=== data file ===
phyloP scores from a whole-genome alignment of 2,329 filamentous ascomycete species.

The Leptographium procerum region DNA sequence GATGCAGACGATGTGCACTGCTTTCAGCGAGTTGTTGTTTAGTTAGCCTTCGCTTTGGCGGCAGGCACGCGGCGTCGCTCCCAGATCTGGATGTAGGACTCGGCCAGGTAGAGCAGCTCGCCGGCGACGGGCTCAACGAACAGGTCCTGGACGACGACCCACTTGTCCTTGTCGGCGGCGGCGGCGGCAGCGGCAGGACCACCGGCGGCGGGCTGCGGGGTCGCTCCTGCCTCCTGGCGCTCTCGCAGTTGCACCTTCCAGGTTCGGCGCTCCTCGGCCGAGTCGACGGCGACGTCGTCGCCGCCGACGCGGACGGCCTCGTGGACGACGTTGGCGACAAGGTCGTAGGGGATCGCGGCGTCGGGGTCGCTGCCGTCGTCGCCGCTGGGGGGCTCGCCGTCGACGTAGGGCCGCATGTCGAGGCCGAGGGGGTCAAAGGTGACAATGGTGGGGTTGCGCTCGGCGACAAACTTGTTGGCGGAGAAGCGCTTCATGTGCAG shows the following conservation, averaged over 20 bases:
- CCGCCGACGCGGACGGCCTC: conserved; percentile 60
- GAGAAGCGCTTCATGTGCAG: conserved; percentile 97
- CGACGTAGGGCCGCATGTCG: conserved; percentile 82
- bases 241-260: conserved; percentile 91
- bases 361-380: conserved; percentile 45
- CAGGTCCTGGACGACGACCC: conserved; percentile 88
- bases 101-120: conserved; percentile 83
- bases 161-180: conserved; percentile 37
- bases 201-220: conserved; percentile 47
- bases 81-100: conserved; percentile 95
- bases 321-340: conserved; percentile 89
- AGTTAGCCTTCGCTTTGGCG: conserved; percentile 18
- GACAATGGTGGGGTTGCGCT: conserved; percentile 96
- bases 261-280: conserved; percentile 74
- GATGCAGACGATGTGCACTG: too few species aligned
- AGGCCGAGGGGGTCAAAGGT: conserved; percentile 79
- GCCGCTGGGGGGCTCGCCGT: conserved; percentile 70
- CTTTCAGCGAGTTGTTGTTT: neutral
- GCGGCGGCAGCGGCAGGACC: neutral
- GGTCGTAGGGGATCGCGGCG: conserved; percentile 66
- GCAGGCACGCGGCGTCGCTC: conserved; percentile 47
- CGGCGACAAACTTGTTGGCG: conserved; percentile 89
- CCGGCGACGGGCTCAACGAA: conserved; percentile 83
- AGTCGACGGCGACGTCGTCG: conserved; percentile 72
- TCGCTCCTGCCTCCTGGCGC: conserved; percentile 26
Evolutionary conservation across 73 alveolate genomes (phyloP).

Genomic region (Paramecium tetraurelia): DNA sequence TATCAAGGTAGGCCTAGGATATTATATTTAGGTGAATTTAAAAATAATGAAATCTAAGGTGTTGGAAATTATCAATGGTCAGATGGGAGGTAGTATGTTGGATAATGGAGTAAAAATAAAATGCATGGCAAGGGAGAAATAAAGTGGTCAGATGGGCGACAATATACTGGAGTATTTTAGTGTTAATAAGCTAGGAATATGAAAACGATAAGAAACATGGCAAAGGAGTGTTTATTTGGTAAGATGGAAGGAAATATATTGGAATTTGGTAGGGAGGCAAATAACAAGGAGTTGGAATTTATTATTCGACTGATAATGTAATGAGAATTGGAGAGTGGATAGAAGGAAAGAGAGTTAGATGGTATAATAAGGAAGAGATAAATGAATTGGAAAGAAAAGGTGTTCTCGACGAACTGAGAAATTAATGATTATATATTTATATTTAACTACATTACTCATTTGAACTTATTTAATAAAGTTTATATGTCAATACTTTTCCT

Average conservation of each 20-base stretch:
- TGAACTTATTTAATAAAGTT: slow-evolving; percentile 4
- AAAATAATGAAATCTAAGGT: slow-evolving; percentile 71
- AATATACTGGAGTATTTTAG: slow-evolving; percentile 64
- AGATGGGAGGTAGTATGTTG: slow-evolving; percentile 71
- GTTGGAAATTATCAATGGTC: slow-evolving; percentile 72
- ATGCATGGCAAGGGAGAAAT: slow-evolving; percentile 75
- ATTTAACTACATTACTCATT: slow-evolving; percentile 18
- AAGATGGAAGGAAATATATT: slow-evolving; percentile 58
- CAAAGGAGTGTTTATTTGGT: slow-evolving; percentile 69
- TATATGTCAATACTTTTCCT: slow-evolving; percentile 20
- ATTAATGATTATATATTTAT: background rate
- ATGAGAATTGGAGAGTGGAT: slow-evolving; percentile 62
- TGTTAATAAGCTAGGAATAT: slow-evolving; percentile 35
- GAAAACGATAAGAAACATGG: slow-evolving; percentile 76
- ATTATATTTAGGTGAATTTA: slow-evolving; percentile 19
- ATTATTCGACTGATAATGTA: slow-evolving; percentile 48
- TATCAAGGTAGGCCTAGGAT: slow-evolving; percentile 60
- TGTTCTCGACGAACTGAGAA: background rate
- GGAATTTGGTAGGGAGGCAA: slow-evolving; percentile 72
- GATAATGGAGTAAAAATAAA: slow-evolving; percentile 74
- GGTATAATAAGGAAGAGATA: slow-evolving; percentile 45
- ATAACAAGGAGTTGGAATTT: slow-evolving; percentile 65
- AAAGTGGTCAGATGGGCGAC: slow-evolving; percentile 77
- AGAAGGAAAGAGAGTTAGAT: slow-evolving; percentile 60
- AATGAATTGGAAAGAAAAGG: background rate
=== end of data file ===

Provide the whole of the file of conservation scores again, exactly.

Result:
phyloP scores from a whole-genome alignment of 2,329 filamentous ascomycete species.

The Leptographium procerum region DNA sequence GATGCAGACGATGTGCACTGCTTTCAGCGAGTTGTTGTTTAGTTAGCCTTCGCTTTGGCGGCAGGCACGCGGCGTCGCTCCCAGATCTGGATGTAGGACTCGGCCAGGTAGAGCAGCTCGCCGGCGACGGGCTCAACGAACAGGTCCTGGACGACGACCCACTTGTCCTTGTCGGCGGCGGCGGCGGCAGCGGCAGGACCACCGGCGGCGGGCTGCGGGGTCGCTCCTGCCTCCTGGCGCTCTCGCAGTTGCACCTTCCAGGTTCGGCGCTCCTCGGCCGAGTCGACGGCGACGTCGTCGCCGCCGACGCGGACGGCCTCGTGGACGACGTTGGCGACAAGGTCGTAGGGGATCGCGGCGTCGGGGTCGCTGCCGTCGTCGCCGCTGGGGGGCTCGCCGTCGACGTAGGGCCGCATGTCGAGGCCGAGGGGGTCAAAGGTGACAATGGTGGGGTTGCGCTCGGCGACAAACTTGTTGGCGGAGAAGCGCTTCATGTGCAG shows the following conservation, averaged over 20 bases:
- CCGCCGACGCGGACGGCCTC: conserved; percentile 60
- GAGAAGCGCTTCATGTGCAG: conserved; percentile 97
- CGACGTAGGGCCGCATGTCG: conserved; percentile 82
- bases 241-260: conserved; percentile 91
- bases 361-380: conserved; percentile 45
- CAGGTCCTGGACGACGACCC: conserved; percentile 88
- bases 101-120: conserved; percentile 83
- bases 161-180: conserved; percentile 37
- bases 201-220: conserved; percentile 47
- bases 81-100: conserved; percentile 95
- bases 321-340: conserved; percentile 89
- AGTTAGCCTTCGCTTTGGCG: conserved; percentile 18
- GACAATGGTGGGGTTGCGCT: conserved; percentile 96
- bases 261-280: conserved; percentile 74
- GATGCAGACGATGTGCACTG: too few species aligned
- AGGCCGAGGGGGTCAAAGGT: conserved; percentile 79
- GCCGCTGGGGGGCTCGCCGT: conserved; percentile 70
- CTTTCAGCGAGTTGTTGTTT: neutral
- GCGGCGGCAGCGGCAGGACC: neutral
- GGTCGTAGGGGATCGCGGCG: conserved; percentile 66
- GCAGGCACGCGGCGTCGCTC: conserved; percentile 47
- CGGCGACAAACTTGTTGGCG: conserved; percentile 89
- CCGGCGACGGGCTCAACGAA: conserved; percentile 83
- AGTCGACGGCGACGTCGTCG: conserved; percentile 72
- TCGCTCCTGCCTCCTGGCGC: conserved; percentile 26
Evolutionary conservation across 73 alveolate genomes (phyloP).

Genomic region (Paramecium tetraurelia): DNA sequence TATCAAGGTAGGCCTAGGATATTATATTTAGGTGAATTTAAAAATAATGAAATCTAAGGTGTTGGAAATTATCAATGGTCAGATGGGAGGTAGTATGTTGGATAATGGAGTAAAAATAAAATGCATGGCAAGGGAGAAATAAAGTGGTCAGATGGGCGACAATATACTGGAGTATTTTAGTGTTAATAAGCTAGGAATATGAAAACGATAAGAAACATGGCAAAGGAGTGTTTATTTGGTAAGATGGAAGGAAATATATTGGAATTTGGTAGGGAGGCAAATAACAAGGAGTTGGAATTTATTATTCGACTGATAATGTAATGAGAATTGGAGAGTGGATAGAAGGAAAGAGAGTTAGATGGTATAATAAGGAAGAGATAAATGAATTGGAAAGAAAAGGTGTTCTCGACGAACTGAGAAATTAATGATTATATATTTATATTTAACTACATTACTCATTTGAACTTATTTAATAAAGTTTATATGTCAATACTTTTCCT

Average conservation of each 20-base stretch:
- TGAACTTATTTAATAAAGTT: slow-evolving; percentile 4
- AAAATAATGAAATCTAAGGT: slow-evolving; percentile 71
- AATATACTGGAGTATTTTAG: slow-evolving; percentile 64
- AGATGGGAGGTAGTATGTTG: slow-evolving; percentile 71
- GTTGGAAATTATCAATGGTC: slow-evolving; percentile 72
- ATGCATGGCAAGGGAGAAAT: slow-evolving; percentile 75
- ATTTAACTACATTACTCATT: slow-evolving; percentile 18
- AAGATGGAAGGAAATATATT: slow-evolving; percentile 58
- CAAAGGAGTGTTTATTTGGT: slow-evolving; percentile 69
- TATATGTCAATACTTTTCCT: slow-evolving; percentile 20
- ATTAATGATTATATATTTAT: background rate
- ATGAGAATTGGAGAGTGGAT: slow-evolving; percentile 62
- TGTTAATAAGCTAGGAATAT: slow-evolving; percentile 35
- GAAAACGATAAGAAACATGG: slow-evolving; percentile 76
- ATTATATTTAGGTGAATTTA: slow-evolving; percentile 19
- ATTATTCGACTGATAATGTA: slow-evolving; percentile 48
- TATCAAGGTAGGCCTAGGAT: slow-evolving; percentile 60
- TGTTCTCGACGAACTGAGAA: background rate
- GGAATTTGGTAGGGAGGCAA: slow-evolving; percentile 72
- GATAATGGAGTAAAAATAAA: slow-evolving; percentile 74
- GGTATAATAAGGAAGAGATA: slow-evolving; percentile 45
- ATAACAAGGAGTTGGAATTT: slow-evolving; percentile 65
- AAAGTGGTCAGATGGGCGAC: slow-evolving; percentile 77
- AGAAGGAAAGAGAGTTAGAT: slow-evolving; percentile 60
- AATGAATTGGAAAGAAAAGG: background rate